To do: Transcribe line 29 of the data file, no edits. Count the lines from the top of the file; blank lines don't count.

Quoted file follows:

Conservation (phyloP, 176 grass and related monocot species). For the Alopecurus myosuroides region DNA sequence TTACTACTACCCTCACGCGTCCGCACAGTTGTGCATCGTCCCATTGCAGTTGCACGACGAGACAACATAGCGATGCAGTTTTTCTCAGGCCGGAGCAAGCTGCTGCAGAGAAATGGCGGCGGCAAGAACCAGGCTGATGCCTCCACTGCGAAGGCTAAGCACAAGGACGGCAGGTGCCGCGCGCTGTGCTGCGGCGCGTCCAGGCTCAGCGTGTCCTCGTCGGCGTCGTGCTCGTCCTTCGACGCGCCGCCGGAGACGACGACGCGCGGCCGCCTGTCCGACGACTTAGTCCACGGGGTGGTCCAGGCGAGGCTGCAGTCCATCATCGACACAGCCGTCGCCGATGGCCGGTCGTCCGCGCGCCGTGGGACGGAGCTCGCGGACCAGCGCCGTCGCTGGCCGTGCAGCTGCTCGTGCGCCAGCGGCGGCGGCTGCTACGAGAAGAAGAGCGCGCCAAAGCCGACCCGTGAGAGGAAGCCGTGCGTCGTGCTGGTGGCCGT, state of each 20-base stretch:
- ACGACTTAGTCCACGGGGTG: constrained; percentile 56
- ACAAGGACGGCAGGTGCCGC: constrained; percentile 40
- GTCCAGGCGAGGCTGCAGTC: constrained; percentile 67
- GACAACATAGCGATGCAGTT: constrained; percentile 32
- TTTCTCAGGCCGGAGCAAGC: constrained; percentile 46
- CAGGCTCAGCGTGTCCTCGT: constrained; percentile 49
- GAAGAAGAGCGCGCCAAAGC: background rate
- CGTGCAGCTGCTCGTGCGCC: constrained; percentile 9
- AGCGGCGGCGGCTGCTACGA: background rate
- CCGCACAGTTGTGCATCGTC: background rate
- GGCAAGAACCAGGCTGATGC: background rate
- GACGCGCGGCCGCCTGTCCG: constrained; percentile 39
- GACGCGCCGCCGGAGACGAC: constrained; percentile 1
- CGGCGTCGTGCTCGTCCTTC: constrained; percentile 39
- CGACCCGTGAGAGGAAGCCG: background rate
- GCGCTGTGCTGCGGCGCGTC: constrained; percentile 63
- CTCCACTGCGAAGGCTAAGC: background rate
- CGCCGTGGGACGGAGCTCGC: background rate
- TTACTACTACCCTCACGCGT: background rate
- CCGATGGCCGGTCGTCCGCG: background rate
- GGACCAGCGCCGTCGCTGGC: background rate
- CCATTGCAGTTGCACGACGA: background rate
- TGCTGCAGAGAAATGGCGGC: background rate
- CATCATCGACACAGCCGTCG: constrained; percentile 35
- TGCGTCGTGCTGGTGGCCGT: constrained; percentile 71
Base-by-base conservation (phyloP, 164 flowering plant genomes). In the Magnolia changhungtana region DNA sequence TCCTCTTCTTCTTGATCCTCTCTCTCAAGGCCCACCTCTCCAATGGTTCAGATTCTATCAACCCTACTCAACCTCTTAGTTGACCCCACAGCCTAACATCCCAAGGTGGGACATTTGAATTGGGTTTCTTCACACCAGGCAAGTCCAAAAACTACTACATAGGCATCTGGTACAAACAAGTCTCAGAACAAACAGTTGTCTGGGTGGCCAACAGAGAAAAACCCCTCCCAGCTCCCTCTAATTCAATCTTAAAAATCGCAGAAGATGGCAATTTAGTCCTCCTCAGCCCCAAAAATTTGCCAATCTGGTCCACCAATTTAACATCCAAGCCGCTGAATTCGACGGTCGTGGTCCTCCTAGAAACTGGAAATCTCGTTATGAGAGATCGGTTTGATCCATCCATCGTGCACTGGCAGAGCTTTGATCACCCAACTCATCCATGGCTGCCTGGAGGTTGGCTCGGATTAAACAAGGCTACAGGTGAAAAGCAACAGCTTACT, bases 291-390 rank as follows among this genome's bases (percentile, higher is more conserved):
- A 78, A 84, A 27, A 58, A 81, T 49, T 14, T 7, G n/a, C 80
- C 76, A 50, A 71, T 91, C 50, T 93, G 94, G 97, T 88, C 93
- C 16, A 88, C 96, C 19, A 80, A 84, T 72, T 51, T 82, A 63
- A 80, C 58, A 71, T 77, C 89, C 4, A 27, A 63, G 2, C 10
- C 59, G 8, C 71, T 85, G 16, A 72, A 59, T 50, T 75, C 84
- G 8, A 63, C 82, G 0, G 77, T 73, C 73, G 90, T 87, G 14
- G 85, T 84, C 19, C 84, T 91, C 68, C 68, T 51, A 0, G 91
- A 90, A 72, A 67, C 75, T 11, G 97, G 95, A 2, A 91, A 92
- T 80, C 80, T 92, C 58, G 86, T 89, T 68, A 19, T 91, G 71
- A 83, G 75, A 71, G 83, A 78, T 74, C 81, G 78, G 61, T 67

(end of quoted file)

- C 76, A 50, A 71, T 91, C 50, T 93, G 94, G 97, T 88, C 93